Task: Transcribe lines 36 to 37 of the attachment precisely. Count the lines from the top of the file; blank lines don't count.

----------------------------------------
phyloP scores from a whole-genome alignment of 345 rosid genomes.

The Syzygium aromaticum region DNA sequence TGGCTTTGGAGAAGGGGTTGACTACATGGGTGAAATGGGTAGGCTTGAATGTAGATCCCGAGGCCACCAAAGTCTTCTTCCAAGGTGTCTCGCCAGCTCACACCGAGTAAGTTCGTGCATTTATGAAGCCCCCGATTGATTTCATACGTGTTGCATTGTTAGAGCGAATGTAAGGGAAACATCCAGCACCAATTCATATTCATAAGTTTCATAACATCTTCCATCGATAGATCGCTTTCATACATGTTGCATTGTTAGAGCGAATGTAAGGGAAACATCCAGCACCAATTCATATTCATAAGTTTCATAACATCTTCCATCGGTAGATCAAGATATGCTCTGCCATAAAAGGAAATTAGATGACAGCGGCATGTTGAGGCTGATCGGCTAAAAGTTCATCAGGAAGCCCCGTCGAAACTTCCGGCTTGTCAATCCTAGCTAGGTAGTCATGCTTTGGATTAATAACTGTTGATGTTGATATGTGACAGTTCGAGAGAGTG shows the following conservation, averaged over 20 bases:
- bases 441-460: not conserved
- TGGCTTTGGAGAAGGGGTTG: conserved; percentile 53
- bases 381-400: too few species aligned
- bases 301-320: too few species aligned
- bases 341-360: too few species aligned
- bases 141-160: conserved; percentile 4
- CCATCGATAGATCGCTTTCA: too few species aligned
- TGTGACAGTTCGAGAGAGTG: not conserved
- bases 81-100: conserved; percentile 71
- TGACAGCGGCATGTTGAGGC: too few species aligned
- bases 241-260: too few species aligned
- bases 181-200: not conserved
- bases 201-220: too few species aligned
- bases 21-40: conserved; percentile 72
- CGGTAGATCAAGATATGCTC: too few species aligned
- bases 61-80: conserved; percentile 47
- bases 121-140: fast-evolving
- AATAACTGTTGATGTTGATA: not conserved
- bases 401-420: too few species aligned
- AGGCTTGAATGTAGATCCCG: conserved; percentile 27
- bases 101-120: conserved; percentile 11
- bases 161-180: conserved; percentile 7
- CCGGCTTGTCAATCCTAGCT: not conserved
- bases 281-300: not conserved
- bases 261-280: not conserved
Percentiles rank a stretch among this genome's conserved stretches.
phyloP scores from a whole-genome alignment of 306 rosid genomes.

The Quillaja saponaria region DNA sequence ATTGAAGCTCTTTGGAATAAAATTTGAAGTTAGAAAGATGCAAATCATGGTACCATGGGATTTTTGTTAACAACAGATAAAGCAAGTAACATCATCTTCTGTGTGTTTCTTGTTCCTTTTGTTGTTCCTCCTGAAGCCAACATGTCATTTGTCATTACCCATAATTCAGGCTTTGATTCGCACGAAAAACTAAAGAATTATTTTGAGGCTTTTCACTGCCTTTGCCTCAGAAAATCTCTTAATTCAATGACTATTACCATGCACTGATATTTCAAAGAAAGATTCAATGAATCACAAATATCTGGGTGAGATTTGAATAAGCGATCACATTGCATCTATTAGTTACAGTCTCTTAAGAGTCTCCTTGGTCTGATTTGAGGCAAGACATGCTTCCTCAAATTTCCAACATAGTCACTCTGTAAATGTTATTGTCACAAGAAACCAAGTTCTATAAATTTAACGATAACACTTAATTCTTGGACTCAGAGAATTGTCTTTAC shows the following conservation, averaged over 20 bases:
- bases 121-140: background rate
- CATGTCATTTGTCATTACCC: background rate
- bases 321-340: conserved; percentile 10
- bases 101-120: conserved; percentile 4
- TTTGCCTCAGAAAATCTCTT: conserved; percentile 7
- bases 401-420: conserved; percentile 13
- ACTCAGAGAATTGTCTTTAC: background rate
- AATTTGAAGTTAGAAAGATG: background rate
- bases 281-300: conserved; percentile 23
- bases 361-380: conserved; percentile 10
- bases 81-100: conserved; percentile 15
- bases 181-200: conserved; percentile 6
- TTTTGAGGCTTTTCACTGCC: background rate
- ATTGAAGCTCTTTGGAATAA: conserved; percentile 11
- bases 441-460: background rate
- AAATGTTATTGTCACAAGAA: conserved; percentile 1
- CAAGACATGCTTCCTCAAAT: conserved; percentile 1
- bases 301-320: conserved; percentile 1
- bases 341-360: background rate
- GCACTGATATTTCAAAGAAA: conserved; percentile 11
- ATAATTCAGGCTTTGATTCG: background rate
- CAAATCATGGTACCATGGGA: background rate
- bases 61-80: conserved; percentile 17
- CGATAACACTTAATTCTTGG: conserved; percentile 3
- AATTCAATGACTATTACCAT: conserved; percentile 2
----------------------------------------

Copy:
- bases 401-420: conserved; percentile 13
- ACTCAGAGAATTGTCTTTAC: background rate